COLOR CHROMOLITHOGRAPH OF 14TH BROOKLYN AMPUTEE PRIVATE LOUIS FRANCIS BY WELL-KNOWN ARTIST

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Item Code: 668-313

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This full color chromolithograph shows Private Louis Francis of Company I, 14th New York State Militia, aka the 14th Brooklyn, aka 84th New York Infantry. He leans against a balustrade and steady’s himself with one of his crutches while the other rests behind him. Francis wears a blue kepi with the regimental number “14” on the front, just above the black visor. He also wears a dark blue shell jacket and a vest with white sides and a blue front. His left leg is in a pair of light blue trousers while his right leg is missing. His trousers are open to expose his pelvis and stump of his right leg.

Print meas. approx. 8.50 x 11.00 inches and is titled “MOTT’S SUCCESSFUL RE-AMPUTATION AT THE HIP-JOINT” Colors are very strong. The paper has heavy foxing throughout but none appears on the actual color print.

The print was made from an original watercolor painting done by Hermann Faber. Born in Germany, Faber came to the United States in 1854 and worked for the Surgeon General during the Civil War as a medical illustrator. He also did etchings and before the room was cleared, he was allowed to make two drawings of Abraham Lincoln on his deathbed.

Faber settled in Philadelphia where he died in 1913. He exhibited at the Pennsylvania Academy in the late 19th century and was a member of the Philadelphia Sketch Club from 1870 to 1874 and studied with Thomas Eakins in 1876. He was also a member of the Philadelphia Society of Etchers and served as Secretary for two years.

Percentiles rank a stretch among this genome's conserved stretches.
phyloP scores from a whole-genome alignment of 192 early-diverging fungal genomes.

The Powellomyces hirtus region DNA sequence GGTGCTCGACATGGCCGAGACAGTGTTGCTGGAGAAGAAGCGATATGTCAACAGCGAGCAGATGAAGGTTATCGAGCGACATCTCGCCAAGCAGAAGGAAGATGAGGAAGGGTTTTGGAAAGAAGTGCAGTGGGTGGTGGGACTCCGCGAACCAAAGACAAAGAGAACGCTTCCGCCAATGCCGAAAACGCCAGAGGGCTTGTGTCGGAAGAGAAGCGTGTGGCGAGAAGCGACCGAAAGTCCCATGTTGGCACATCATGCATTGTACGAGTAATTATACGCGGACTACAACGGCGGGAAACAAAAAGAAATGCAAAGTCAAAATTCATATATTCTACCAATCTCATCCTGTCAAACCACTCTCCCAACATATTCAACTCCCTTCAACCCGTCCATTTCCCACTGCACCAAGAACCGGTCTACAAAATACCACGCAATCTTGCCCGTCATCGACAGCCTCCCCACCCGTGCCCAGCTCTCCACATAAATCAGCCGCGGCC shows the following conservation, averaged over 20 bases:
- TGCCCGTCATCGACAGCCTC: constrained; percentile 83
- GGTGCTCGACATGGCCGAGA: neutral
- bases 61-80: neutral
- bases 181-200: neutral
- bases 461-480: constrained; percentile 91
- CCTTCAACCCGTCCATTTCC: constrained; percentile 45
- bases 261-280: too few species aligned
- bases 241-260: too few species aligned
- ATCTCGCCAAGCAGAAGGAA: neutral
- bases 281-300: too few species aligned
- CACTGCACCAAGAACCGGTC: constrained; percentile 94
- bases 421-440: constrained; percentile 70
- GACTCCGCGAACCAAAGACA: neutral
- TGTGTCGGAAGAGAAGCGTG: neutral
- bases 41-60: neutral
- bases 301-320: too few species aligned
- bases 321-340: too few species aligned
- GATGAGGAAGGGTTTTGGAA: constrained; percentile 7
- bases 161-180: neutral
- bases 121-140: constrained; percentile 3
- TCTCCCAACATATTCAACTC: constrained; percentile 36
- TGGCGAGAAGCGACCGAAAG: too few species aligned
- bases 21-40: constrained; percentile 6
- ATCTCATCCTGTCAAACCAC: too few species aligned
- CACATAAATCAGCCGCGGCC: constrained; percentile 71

The subject of the print, Louis Francis, was born in Portugal about 1818. When he came to the United States is not known. He gave his age as 40 years old when he enlisted as a private in Company I, of the 14th New York State Militia on July 1, 1861. He was severely wounded in the right leg and captured at Bull Run on July 21, 1861. He was confined in Richmond until his exchange and was not discharged until July 12, 1864.

Francis died on May 30, 1874. His obituary tells of him attending the Memorial Day parade where he caused a stir by crossing through the line of marchers to approach the grandstand where he saluted the Governor which salute was returned.  The obituary then states “FRANCIS SERVED THROUGH THE WHOLE OF THE WAR WITH THE FAMOUS FOURTEENTH OF BROOKLYN  AND BESIDES LOSING A LEG, RECEIVED FOURTEEN BAYONET WOUNDS, AND WAS LITERALLY RIDDLED WITH BULLETS. THE DAY FOLLOWING THE PARADE FRANCIS WENT TO GREEN-WOOD, AND DECORATED THE GRAVES OF HIS COMRADES, AND AFTER RETURNING DIED AS HE WAS IN THE ACT OF SITTING DOWN TO SUPPER.”  [ad] [ph:L]

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